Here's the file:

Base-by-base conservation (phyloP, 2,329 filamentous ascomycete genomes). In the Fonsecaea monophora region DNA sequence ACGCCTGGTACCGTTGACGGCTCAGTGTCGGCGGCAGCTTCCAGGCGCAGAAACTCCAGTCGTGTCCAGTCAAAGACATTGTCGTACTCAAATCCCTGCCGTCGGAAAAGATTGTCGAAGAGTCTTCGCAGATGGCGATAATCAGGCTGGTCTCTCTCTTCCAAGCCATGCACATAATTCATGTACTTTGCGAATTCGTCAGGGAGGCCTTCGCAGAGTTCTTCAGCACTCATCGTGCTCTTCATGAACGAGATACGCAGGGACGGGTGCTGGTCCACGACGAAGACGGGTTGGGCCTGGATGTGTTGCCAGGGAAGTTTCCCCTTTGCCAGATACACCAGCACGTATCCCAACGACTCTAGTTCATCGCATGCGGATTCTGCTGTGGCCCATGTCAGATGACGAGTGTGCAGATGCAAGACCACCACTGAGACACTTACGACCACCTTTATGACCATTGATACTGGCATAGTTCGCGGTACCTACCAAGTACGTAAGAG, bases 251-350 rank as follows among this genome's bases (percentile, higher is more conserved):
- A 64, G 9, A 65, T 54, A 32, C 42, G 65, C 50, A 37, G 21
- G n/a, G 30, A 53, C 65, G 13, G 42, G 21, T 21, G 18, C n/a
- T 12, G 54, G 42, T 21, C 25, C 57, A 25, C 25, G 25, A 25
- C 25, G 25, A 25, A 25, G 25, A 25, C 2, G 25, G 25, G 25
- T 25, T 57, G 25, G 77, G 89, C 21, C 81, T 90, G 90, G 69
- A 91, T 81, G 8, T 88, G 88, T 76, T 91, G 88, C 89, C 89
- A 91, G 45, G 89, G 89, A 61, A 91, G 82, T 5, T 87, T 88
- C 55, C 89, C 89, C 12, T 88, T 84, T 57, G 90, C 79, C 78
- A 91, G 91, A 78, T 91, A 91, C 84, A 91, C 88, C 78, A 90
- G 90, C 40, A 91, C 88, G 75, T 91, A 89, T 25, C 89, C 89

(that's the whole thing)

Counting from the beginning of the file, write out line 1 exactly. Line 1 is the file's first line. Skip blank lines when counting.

Base-by-base conservation (phyloP, 2,329 filamentous ascomycete genomes). In the Fonsecaea monophora region DNA sequence ACGCCTGGTACCGTTGACGGCTCAGTGTCGGCGGCAGCTTCCAGGCGCAGAAACTCCAGTCGTGTCCAGTCAAAGACATTGTCGTACTCAAATCCCTGCCGTCGGAAAAGATTGTCGAAGAGTCTTCGCAGATGGCGATAATCAGGCTGGTCTCTCTCTTCCAAGCCATGCACATAATTCATGTACTTTGCGAATTCGTCAGGGAGGCCTTCGCAGAGTTCTTCAGCACTCATCGTGCTCTTCATGAACGAGATACGCAGGGACGGGTGCTGGTCCACGACGAAGACGGGTTGGGCCTGGATGTGTTGCCAGGGAAGTTTCCCCTTTGCCAGATACACCAGCACGTATCCCAACGACTCTAGTTCATCGCATGCGGATTCTGCTGTGGCCCATGTCAGATGACGAGTGTGCAGATGCAAGACCACCACTGAGACACTTACGACCACCTTTATGACCATTGATACTGGCATAGTTCGCGGTACCTACCAAGTACGTAAGAG, bases 251-350 rank as follows among this genome's bases (percentile, higher is more conserved):